The City of Paducah is taking the first step in a $32.5 million restoration effort to upgrade the city’s flood wall.
City Commissioners introduced an ordinance Tuesday night to enter into a cost-sharing partnership with the U.S. Army Corp of Engineers for the project. City Engineer and Public Works Director Rick Murphy says an effort to correct deteriorated corrugated metal pipes finished in 2010. He says the pump stations are the next priority.
“We have 12 pumps stations to get them fully restored, the next priority are flap gates and sluice gates then seal closures...”
Murphy says until now the city has worked on minor renovations and the proposed agreement would be a comprehensive restoration.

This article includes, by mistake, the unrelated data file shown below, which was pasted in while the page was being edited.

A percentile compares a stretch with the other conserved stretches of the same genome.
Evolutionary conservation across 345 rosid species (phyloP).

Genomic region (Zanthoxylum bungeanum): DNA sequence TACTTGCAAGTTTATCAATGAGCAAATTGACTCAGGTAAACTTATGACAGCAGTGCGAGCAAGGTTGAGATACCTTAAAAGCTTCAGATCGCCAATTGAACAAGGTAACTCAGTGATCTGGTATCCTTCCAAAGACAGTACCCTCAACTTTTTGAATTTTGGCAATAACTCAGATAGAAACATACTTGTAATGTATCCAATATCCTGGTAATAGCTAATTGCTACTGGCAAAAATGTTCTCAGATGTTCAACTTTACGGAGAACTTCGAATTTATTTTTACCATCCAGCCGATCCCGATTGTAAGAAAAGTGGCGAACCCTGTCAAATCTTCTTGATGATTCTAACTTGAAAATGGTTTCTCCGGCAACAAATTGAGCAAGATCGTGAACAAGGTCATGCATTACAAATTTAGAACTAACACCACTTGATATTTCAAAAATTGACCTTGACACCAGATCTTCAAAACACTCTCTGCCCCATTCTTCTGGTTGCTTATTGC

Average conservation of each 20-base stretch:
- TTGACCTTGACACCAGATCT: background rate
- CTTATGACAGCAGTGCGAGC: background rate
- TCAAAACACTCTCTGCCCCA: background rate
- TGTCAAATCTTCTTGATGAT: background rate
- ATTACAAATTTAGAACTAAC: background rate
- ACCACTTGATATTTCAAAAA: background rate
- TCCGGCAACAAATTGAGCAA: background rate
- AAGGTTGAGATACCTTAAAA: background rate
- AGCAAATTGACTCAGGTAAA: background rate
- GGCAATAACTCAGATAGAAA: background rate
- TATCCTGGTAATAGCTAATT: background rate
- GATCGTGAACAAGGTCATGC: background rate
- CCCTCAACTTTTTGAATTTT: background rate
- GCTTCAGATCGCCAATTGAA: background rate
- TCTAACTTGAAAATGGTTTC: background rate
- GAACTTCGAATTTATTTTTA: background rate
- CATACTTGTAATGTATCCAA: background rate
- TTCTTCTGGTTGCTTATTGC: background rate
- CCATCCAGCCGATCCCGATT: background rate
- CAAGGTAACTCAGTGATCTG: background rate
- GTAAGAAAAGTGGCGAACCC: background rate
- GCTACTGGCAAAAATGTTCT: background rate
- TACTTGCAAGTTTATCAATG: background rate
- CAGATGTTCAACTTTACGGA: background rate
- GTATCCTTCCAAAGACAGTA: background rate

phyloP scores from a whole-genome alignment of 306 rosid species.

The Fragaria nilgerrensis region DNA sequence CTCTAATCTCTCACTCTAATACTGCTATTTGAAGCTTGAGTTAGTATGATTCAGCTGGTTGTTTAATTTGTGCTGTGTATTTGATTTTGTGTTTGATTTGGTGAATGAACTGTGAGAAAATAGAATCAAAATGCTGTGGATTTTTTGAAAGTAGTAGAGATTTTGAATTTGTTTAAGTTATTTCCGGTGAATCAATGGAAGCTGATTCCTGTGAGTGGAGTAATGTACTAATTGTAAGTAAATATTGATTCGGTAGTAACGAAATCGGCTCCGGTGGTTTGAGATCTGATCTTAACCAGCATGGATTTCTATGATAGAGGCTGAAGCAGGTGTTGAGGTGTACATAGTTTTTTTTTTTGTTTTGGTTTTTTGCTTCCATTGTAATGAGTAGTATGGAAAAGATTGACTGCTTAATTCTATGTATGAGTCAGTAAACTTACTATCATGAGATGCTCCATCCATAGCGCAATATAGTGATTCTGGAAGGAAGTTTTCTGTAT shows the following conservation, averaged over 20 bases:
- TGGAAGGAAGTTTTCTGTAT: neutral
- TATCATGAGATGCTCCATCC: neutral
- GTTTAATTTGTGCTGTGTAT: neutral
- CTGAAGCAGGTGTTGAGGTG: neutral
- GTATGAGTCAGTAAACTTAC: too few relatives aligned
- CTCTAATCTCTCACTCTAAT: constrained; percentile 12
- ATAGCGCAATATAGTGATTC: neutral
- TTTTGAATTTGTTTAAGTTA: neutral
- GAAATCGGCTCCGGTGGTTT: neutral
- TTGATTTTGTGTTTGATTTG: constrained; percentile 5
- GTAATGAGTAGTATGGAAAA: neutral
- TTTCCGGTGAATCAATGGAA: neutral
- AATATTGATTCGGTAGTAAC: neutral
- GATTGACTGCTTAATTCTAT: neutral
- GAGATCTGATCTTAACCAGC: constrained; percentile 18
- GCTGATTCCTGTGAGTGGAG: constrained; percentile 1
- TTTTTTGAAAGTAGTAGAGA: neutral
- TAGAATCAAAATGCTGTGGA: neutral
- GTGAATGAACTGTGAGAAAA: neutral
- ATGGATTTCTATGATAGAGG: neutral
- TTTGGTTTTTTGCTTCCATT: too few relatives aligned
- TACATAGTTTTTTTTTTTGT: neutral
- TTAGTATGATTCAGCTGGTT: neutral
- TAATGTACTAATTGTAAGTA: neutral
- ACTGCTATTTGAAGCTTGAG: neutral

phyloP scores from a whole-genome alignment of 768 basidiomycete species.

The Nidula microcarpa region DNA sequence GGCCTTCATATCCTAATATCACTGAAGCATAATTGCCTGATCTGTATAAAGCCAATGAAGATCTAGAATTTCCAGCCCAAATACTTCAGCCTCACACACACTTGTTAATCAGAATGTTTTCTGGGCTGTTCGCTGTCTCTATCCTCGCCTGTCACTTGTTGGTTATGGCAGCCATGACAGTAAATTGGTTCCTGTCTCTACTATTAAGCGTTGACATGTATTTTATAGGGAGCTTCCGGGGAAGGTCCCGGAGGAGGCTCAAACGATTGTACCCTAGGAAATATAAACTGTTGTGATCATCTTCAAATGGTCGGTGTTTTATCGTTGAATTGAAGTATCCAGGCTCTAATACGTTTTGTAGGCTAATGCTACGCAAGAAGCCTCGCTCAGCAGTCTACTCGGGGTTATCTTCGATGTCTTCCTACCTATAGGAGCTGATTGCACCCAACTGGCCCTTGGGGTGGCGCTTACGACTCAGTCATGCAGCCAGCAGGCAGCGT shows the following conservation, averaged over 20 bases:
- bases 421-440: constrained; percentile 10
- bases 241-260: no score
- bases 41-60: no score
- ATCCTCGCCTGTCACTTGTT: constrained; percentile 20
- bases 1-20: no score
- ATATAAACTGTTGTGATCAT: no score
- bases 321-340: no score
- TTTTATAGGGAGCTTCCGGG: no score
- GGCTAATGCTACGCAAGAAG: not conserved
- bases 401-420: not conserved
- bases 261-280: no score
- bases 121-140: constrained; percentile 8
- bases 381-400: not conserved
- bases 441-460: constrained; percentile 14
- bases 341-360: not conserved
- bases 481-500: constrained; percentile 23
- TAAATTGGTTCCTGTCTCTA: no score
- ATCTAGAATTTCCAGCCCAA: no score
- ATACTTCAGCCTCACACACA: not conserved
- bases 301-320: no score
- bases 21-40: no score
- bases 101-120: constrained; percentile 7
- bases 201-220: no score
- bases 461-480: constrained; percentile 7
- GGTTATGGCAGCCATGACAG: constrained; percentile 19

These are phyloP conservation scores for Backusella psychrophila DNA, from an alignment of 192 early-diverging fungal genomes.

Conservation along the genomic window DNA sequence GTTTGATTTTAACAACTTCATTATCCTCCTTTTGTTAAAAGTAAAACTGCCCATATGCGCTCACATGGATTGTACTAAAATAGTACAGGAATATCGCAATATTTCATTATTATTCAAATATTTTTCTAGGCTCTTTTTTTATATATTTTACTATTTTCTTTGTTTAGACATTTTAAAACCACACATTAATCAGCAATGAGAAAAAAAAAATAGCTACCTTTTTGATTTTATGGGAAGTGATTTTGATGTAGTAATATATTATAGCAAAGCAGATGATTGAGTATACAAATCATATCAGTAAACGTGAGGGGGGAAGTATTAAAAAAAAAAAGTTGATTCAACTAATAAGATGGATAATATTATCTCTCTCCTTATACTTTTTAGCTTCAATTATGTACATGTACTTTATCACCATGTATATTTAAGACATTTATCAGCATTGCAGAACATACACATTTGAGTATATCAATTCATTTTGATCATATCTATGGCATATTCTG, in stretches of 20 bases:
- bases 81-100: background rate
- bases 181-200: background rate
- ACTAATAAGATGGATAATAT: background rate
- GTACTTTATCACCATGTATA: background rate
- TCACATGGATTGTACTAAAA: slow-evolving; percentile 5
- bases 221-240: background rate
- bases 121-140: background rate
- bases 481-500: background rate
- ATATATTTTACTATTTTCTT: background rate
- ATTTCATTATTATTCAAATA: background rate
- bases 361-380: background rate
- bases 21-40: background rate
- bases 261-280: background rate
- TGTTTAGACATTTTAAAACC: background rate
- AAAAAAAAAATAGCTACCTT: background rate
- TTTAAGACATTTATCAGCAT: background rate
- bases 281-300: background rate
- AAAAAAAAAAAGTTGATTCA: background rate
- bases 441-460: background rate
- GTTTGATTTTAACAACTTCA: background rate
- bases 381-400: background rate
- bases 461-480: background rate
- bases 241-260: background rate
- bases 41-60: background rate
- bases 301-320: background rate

In the agreement, the federal government would be responsible for 65 percent of the cost and Paducah’s portion would be 35 percent or $11.4 million. The projects require federal legislation and appropriations.
The City took over operation and maintenance of the floodwall from the U.S. Army Corps of Engineers in 1949 and currently operates and maintains the levee system that extends 12.25 miles.
The Paducah Board of Commissioners will vote on the agreement May 9th.
Murphy said because the floodwall is a civil works project it requires federal funding--once the agreement is signed “we are in a position to initiate design work and some construction, but the hurdle is an appropriations bill.” He said the design and construction can not be initiated by the USACE until a bill has been signed to allocate funds.
The USACE has ranked the city’s levee safety action classification as a LSAC-3. The USACE levee safety program classification is to determine “risks to people, property, and the environment from inundation that may result from breach or malfunction of components of levee systems.”